On Wednesday night, NBC presents a pair of new comedies that could not be more mismatched. The network surely is hoping that funny is funny, but the problem here is that only one of the two consistently brings laughs.
That would be "30 Rock," the second of NBC's TV shows about TV shows to hit the air this fall. Created by and starring former "Saturday Night Live" head writer/"Weekend Update" anchor Tina Fey, the show gets an enormous boost from a brilliant Alec Baldwin and has a number of other things to recommend it.
Its companion, "Twenty Good Years," also has star power in the form of John Lithgow ("3rd Rock from the Sun") and Jeffrey Tambor ("Arrested Development"). Unfortunately, though, their theatrical natures get the better of them, resulting in the scenery-chewingest sitcom to come along in years.
The two veteran actors play long-time friends and leading-edge baby boomers who realize their time on this Earth is starting to grow short. Thrice-divorced surgeon John (Lithgow) is headed into forced semi-retirement, and widower Jeffrey (Tambor), a judge, is being backed into a marriage he doesn't want by his girlfriend (guest star Judith Light).
So the two make a pact to stop being scared of life and live it to the fullest -- which, in the premiere, includes Lithgow in a Speedo. Everything is big, Big, BIG on this show, and it starts to wear on a viewer after a little while. You almost have to respect the way the two leads shamelessly play to the studio audience in nearly every scene, but a little of that goes a long, long way.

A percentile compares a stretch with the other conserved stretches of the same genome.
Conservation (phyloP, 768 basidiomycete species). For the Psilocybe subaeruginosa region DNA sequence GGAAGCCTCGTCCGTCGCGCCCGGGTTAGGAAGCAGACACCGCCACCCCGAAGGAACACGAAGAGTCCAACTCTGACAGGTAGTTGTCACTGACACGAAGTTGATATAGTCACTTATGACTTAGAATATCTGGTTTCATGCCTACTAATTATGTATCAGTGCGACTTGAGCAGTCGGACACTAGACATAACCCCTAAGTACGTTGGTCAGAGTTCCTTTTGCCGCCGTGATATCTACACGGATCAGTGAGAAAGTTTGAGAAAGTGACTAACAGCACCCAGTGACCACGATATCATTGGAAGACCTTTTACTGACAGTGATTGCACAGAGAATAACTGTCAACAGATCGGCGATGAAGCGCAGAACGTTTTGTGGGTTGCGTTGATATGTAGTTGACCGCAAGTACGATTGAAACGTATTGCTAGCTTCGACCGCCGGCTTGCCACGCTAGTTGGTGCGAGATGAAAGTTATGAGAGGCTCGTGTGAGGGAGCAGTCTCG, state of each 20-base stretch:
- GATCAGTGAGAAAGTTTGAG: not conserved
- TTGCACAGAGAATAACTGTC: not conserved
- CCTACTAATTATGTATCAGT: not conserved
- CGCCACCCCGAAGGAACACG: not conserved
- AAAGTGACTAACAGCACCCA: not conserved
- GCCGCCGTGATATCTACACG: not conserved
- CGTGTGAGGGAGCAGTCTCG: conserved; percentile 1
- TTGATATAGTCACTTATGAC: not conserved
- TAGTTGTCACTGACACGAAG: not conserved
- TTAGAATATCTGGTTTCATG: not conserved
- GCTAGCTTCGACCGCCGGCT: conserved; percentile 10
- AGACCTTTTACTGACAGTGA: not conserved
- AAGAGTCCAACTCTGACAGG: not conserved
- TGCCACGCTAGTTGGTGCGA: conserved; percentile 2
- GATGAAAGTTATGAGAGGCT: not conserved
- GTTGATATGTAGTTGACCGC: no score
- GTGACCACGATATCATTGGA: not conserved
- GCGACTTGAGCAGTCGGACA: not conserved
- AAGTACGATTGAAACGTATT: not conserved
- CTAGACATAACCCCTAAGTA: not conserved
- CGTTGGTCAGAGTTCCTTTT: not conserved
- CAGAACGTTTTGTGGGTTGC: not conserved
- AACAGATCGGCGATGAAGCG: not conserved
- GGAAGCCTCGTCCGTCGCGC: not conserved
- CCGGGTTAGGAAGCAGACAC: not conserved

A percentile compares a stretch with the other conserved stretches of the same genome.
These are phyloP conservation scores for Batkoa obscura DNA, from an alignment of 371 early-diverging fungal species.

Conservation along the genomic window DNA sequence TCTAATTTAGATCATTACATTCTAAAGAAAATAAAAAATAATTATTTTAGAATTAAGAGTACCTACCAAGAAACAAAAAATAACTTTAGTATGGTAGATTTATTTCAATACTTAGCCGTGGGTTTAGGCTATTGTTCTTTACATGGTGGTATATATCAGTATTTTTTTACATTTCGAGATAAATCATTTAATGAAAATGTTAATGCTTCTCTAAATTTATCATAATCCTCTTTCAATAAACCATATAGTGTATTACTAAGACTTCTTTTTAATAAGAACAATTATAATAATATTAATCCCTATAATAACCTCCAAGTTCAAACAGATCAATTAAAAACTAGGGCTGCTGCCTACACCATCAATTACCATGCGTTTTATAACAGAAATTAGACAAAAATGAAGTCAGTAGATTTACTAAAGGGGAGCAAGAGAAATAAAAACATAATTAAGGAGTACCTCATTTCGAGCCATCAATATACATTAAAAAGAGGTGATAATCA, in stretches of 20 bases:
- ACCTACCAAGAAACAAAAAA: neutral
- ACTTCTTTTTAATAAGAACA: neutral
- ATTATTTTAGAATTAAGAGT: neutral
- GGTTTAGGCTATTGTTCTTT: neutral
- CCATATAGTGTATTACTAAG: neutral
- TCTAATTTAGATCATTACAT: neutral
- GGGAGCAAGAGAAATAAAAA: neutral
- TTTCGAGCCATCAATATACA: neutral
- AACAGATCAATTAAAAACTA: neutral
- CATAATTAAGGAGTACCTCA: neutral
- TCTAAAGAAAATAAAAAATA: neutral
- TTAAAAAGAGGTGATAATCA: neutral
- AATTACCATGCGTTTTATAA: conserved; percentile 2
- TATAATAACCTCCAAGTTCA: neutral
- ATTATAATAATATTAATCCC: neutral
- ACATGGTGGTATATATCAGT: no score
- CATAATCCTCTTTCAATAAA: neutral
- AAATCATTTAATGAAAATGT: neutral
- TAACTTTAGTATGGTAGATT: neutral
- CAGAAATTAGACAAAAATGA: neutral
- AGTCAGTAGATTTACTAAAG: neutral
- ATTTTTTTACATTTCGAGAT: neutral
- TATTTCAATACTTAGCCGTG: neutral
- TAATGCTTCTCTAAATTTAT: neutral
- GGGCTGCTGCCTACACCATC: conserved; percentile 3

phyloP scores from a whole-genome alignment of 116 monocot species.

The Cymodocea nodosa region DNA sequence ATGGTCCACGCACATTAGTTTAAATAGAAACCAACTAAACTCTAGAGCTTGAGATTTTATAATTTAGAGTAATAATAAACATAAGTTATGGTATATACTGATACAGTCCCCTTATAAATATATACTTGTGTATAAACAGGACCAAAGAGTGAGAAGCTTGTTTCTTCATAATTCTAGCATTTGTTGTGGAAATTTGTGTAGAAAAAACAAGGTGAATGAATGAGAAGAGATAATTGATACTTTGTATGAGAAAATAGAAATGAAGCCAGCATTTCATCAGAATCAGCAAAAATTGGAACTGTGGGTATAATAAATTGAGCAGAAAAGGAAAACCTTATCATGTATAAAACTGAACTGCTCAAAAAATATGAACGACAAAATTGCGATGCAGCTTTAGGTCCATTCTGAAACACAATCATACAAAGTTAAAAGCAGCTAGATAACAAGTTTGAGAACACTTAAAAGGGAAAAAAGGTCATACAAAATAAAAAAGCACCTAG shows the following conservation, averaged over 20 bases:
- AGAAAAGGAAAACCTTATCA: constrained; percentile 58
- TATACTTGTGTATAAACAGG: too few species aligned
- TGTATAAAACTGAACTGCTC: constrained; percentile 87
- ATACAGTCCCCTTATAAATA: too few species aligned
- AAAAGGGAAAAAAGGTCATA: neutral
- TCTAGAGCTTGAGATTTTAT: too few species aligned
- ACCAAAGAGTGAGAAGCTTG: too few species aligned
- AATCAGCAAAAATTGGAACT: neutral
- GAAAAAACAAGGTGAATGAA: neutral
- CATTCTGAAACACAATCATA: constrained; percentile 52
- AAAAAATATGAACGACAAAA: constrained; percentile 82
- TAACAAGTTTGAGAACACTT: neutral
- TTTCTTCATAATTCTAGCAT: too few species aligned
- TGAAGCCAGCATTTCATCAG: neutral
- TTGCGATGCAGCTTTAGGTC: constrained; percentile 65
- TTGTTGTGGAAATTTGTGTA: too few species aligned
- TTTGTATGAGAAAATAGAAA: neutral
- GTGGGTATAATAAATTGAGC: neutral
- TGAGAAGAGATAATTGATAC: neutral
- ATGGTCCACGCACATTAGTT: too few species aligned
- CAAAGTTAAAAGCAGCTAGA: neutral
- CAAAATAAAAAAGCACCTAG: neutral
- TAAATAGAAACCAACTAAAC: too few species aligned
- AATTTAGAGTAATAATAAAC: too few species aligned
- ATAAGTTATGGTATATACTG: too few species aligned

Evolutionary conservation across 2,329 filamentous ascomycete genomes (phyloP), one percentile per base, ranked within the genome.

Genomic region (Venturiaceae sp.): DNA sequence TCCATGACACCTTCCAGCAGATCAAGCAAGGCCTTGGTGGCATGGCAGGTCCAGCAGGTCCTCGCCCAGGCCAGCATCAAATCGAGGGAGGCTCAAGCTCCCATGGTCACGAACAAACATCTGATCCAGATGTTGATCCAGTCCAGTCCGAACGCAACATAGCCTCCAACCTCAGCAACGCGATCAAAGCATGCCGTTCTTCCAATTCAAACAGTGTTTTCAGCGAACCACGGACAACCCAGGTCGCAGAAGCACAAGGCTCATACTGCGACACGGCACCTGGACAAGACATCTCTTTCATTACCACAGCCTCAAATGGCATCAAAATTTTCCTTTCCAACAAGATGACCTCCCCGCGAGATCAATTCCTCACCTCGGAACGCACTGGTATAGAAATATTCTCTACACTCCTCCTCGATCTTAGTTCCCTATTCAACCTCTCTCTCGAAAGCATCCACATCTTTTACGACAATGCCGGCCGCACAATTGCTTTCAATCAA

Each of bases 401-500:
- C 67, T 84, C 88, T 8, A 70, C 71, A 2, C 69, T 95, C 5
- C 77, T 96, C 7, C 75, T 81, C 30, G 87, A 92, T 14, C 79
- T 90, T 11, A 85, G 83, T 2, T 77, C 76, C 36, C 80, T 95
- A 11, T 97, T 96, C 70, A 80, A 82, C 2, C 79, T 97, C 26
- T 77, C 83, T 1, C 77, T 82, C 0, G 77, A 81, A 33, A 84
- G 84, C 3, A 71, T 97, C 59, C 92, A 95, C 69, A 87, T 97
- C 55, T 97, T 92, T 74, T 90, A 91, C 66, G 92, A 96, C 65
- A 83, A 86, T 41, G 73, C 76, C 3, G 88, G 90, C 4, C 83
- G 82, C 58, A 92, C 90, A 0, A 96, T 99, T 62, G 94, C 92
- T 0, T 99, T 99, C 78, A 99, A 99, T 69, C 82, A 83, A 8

By contrast, the single-camera, no-laugh track "30 Rock" goes about its business with far more subtlety. It's the story of Liz Lemon (Fey), the creator of a sketch-comedy series called "The Girlie Show." She has a neurotic star (Jane Krakowski), a batch of unruly writers (Judah Friedlander and Keith Powell chief among them) and, to her chagrin, a new boss at NBC, Jack Donaghy (Baldwin).
Baldwin, a frequent "Saturday Night Live" host, plays Donaghy as a sort of marketing savant with, it would seem, limited personal skills. He's also fantastically weird and funny -- his delivery is just a touch off what you might expect, and it adds up to the best comedic performance of the new season.
Donaghy also convinces, or maybe manipulates, Liz into hiring wack-job movie star Tracy Jordan (Tracy Morgan, another "SNL" alumnus) to star in "The Girlie Show," a decision that freaks out her writing staff and especially her star. Krakowski does the insecure-actress thing quite well, but particularly in the second episode, Morgan's character dominates the action to the detriment of some of the others.
A better balance between the two men upheaving Liz's life would suit "30 Rock" well in the future. But I'll still take "30" over "Twenty" in a heartbeat.